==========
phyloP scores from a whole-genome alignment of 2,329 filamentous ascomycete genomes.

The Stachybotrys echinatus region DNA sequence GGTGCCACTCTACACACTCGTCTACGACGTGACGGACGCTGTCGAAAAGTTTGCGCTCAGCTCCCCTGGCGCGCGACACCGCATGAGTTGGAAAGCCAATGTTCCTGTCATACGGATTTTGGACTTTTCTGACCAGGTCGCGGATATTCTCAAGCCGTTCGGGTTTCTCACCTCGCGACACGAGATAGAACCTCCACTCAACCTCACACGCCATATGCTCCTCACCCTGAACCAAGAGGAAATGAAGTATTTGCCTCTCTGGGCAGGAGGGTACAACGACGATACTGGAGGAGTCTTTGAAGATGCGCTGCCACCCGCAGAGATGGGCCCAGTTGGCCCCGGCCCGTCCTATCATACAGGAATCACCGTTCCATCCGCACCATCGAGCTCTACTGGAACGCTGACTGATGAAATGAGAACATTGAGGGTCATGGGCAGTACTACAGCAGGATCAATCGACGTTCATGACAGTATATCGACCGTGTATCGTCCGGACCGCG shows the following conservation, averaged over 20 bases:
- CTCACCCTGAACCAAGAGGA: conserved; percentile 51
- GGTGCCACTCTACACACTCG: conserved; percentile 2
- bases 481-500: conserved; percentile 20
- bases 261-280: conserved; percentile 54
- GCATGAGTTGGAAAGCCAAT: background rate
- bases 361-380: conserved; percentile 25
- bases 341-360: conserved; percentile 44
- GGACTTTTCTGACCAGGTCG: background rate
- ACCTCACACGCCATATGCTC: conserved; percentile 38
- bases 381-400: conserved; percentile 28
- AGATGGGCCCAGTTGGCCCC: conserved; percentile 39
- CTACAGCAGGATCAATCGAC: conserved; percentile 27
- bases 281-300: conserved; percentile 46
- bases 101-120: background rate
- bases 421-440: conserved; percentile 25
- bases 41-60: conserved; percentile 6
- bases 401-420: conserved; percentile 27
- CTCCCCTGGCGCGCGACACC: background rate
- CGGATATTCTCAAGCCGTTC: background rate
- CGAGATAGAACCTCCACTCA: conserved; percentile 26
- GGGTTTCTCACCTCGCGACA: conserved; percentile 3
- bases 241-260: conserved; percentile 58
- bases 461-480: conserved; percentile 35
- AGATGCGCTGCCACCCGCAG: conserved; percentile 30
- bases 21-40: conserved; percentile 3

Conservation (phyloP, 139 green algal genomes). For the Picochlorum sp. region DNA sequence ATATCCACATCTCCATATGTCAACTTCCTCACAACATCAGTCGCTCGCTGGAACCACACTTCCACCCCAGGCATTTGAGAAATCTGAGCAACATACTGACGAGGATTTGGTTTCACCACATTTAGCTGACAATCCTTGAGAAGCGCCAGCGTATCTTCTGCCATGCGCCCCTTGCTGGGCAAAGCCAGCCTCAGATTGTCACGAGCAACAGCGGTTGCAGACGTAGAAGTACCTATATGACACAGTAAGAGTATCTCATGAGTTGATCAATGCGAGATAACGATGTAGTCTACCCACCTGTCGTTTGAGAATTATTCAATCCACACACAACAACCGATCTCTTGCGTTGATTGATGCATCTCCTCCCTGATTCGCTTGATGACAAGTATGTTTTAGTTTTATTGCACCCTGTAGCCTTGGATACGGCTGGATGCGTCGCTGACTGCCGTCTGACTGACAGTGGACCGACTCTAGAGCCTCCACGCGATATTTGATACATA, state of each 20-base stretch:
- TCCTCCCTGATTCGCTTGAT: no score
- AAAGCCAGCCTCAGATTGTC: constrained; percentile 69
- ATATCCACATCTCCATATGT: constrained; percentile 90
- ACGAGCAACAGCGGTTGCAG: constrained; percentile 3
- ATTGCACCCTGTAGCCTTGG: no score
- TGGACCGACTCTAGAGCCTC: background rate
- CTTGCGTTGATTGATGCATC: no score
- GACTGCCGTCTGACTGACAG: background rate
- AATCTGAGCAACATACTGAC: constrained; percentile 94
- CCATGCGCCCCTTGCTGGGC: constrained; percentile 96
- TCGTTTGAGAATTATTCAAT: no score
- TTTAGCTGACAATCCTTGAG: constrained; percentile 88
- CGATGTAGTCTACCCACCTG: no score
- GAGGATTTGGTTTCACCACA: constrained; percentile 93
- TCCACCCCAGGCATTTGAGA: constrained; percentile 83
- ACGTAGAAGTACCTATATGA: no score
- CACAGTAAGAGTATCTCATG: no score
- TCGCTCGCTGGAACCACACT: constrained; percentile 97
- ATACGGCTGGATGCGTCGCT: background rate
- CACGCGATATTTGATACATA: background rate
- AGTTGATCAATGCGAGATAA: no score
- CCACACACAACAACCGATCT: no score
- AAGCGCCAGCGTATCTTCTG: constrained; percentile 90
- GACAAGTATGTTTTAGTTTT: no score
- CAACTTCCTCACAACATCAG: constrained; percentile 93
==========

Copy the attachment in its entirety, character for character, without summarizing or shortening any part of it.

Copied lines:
phyloP scores from a whole-genome alignment of 2,329 filamentous ascomycete genomes.

The Stachybotrys echinatus region DNA sequence GGTGCCACTCTACACACTCGTCTACGACGTGACGGACGCTGTCGAAAAGTTTGCGCTCAGCTCCCCTGGCGCGCGACACCGCATGAGTTGGAAAGCCAATGTTCCTGTCATACGGATTTTGGACTTTTCTGACCAGGTCGCGGATATTCTCAAGCCGTTCGGGTTTCTCACCTCGCGACACGAGATAGAACCTCCACTCAACCTCACACGCCATATGCTCCTCACCCTGAACCAAGAGGAAATGAAGTATTTGCCTCTCTGGGCAGGAGGGTACAACGACGATACTGGAGGAGTCTTTGAAGATGCGCTGCCACCCGCAGAGATGGGCCCAGTTGGCCCCGGCCCGTCCTATCATACAGGAATCACCGTTCCATCCGCACCATCGAGCTCTACTGGAACGCTGACTGATGAAATGAGAACATTGAGGGTCATGGGCAGTACTACAGCAGGATCAATCGACGTTCATGACAGTATATCGACCGTGTATCGTCCGGACCGCG shows the following conservation, averaged over 20 bases:
- CTCACCCTGAACCAAGAGGA: conserved; percentile 51
- GGTGCCACTCTACACACTCG: conserved; percentile 2
- bases 481-500: conserved; percentile 20
- bases 261-280: conserved; percentile 54
- GCATGAGTTGGAAAGCCAAT: background rate
- bases 361-380: conserved; percentile 25
- bases 341-360: conserved; percentile 44
- GGACTTTTCTGACCAGGTCG: background rate
- ACCTCACACGCCATATGCTC: conserved; percentile 38
- bases 381-400: conserved; percentile 28
- AGATGGGCCCAGTTGGCCCC: conserved; percentile 39
- CTACAGCAGGATCAATCGAC: conserved; percentile 27
- bases 281-300: conserved; percentile 46
- bases 101-120: background rate
- bases 421-440: conserved; percentile 25
- bases 41-60: conserved; percentile 6
- bases 401-420: conserved; percentile 27
- CTCCCCTGGCGCGCGACACC: background rate
- CGGATATTCTCAAGCCGTTC: background rate
- CGAGATAGAACCTCCACTCA: conserved; percentile 26
- GGGTTTCTCACCTCGCGACA: conserved; percentile 3
- bases 241-260: conserved; percentile 58
- bases 461-480: conserved; percentile 35
- AGATGCGCTGCCACCCGCAG: conserved; percentile 30
- bases 21-40: conserved; percentile 3

Conservation (phyloP, 139 green algal genomes). For the Picochlorum sp. region DNA sequence ATATCCACATCTCCATATGTCAACTTCCTCACAACATCAGTCGCTCGCTGGAACCACACTTCCACCCCAGGCATTTGAGAAATCTGAGCAACATACTGACGAGGATTTGGTTTCACCACATTTAGCTGACAATCCTTGAGAAGCGCCAGCGTATCTTCTGCCATGCGCCCCTTGCTGGGCAAAGCCAGCCTCAGATTGTCACGAGCAACAGCGGTTGCAGACGTAGAAGTACCTATATGACACAGTAAGAGTATCTCATGAGTTGATCAATGCGAGATAACGATGTAGTCTACCCACCTGTCGTTTGAGAATTATTCAATCCACACACAACAACCGATCTCTTGCGTTGATTGATGCATCTCCTCCCTGATTCGCTTGATGACAAGTATGTTTTAGTTTTATTGCACCCTGTAGCCTTGGATACGGCTGGATGCGTCGCTGACTGCCGTCTGACTGACAGTGGACCGACTCTAGAGCCTCCACGCGATATTTGATACATA, state of each 20-base stretch:
- TCCTCCCTGATTCGCTTGAT: no score
- AAAGCCAGCCTCAGATTGTC: constrained; percentile 69
- ATATCCACATCTCCATATGT: constrained; percentile 90
- ACGAGCAACAGCGGTTGCAG: constrained; percentile 3
- ATTGCACCCTGTAGCCTTGG: no score
- TGGACCGACTCTAGAGCCTC: background rate
- CTTGCGTTGATTGATGCATC: no score
- GACTGCCGTCTGACTGACAG: background rate
- AATCTGAGCAACATACTGAC: constrained; percentile 94
- CCATGCGCCCCTTGCTGGGC: constrained; percentile 96
- TCGTTTGAGAATTATTCAAT: no score
- TTTAGCTGACAATCCTTGAG: constrained; percentile 88
- CGATGTAGTCTACCCACCTG: no score
- GAGGATTTGGTTTCACCACA: constrained; percentile 93
- TCCACCCCAGGCATTTGAGA: constrained; percentile 83
- ACGTAGAAGTACCTATATGA: no score
- CACAGTAAGAGTATCTCATG: no score
- TCGCTCGCTGGAACCACACT: constrained; percentile 97
- ATACGGCTGGATGCGTCGCT: background rate
- CACGCGATATTTGATACATA: background rate
- AGTTGATCAATGCGAGATAA: no score
- CCACACACAACAACCGATCT: no score
- AAGCGCCAGCGTATCTTCTG: constrained; percentile 90
- GACAAGTATGTTTTAGTTTT: no score
- CAACTTCCTCACAACATCAG: constrained; percentile 93